“Buffy the Vampire Slayer” ran seven seasons and its spin-off show, “Angel,” ran a too-short five. Both aired on what were considered “mini” networks, The WB and The CW, but networks nonetheless with obligations to meet the standards of broadcast networks and bring in some semblance of traditional over-the-air ratings.
But we can only dream about how those Joss Whedon series as well as his “Firefly” and “Dollhouse” series might have faired if they had aired on channels that were decidedly off-network.
I’m thinking of TNT, FX, USA, AMC and A&E, channels – not networks, since networks are networks of stations, while cable channels have no physical presence out in the real world – that schedule, carry and nurture high-quality episodic drama.
Can you imagine “The Shield” or “Mad Men” or even “Falling Skies” on network TV?
I can’t. I can’t imagine those niche shows pulling enough viewers to stay on the air. “Firefly” sure didn’t.
I can’t imagine the networks allowing the creators of those shows to produce as few as 10 or 12 or 16 episodes per season, something that’s become routine with shows like “The Walking Dead” and “Breaking Bad.”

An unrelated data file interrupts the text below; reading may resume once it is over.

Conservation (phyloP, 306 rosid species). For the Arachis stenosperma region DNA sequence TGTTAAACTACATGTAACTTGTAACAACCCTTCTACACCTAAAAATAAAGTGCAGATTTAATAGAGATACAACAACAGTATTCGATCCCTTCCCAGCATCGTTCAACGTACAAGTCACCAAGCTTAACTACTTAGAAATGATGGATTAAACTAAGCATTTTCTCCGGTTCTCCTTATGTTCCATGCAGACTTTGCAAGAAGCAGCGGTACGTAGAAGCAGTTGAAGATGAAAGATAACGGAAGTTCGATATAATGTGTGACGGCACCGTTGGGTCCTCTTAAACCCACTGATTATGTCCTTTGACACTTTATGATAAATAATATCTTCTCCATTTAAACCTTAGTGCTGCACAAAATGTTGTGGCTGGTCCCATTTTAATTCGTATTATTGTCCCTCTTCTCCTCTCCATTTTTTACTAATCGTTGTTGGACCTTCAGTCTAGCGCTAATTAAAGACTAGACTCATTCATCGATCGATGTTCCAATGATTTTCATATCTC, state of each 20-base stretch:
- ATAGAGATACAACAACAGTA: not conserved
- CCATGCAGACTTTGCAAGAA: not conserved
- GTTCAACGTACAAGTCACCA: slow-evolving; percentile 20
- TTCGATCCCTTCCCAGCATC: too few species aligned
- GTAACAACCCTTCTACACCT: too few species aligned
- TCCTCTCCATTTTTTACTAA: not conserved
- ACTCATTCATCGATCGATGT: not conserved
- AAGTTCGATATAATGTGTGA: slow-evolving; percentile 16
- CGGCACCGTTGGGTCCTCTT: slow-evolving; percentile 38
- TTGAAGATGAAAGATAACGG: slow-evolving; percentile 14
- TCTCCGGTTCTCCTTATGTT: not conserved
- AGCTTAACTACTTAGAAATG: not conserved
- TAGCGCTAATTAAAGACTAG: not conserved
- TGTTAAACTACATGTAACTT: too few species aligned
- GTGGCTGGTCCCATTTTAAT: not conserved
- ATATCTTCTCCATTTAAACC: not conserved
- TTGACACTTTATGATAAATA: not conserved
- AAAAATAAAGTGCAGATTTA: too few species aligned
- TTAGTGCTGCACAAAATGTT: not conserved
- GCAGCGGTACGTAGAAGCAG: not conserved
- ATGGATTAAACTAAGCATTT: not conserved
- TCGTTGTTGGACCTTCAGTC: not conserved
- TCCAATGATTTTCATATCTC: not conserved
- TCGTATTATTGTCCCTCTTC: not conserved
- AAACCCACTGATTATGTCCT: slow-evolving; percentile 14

There seems to be less pressure without a 22-episode, big network season. Less expectation of Super Bowl-sized ratings. Less expectation of quickly meeting the 100-episode threshold for syndication.
With those shorter seasons, you can weed out the deadwood episodes. Okay, some of us were a little impatient with how long last season’s “The Walking Dead” spent on the farm. But it didn’t have to be that way. Look at last season’s “Mad Men” as an example. While the season had its critics, I thought almost every episode was riveting. Would that have been the case if the creators had been compelled to turn out twice as many episodes to fill out a network season?
Who doesn’t think “Smallville,” for example, would have been better with about a half-dozen fewer episodes per season and a little less filler? How about “Lost?”
There are some drawbacks. Out of sight, out of mind. “The Sopranos” and “Mad Men” took their time and sometimes a year or even more passed between seasons. It was torture but it made us look forward to their return even more. That trick wouldn’t work for every show, however.
And admittedly, there’s still less visibility on cable, at least for some audiences. We live in a world where the biggest ratings are still garnered by standard network fare like cops-and-robbers procedurals. We can take solace in knowing that we’re cooler because we know all about “Justified.”
So in my alternate reality TV word, “Buffy” and “Angel” and “Firefly” are still chugging along, well into the double-digits in years on the air. They’re just airing fewer episodes and every episode is greeted with a sense of anticipation and celebration.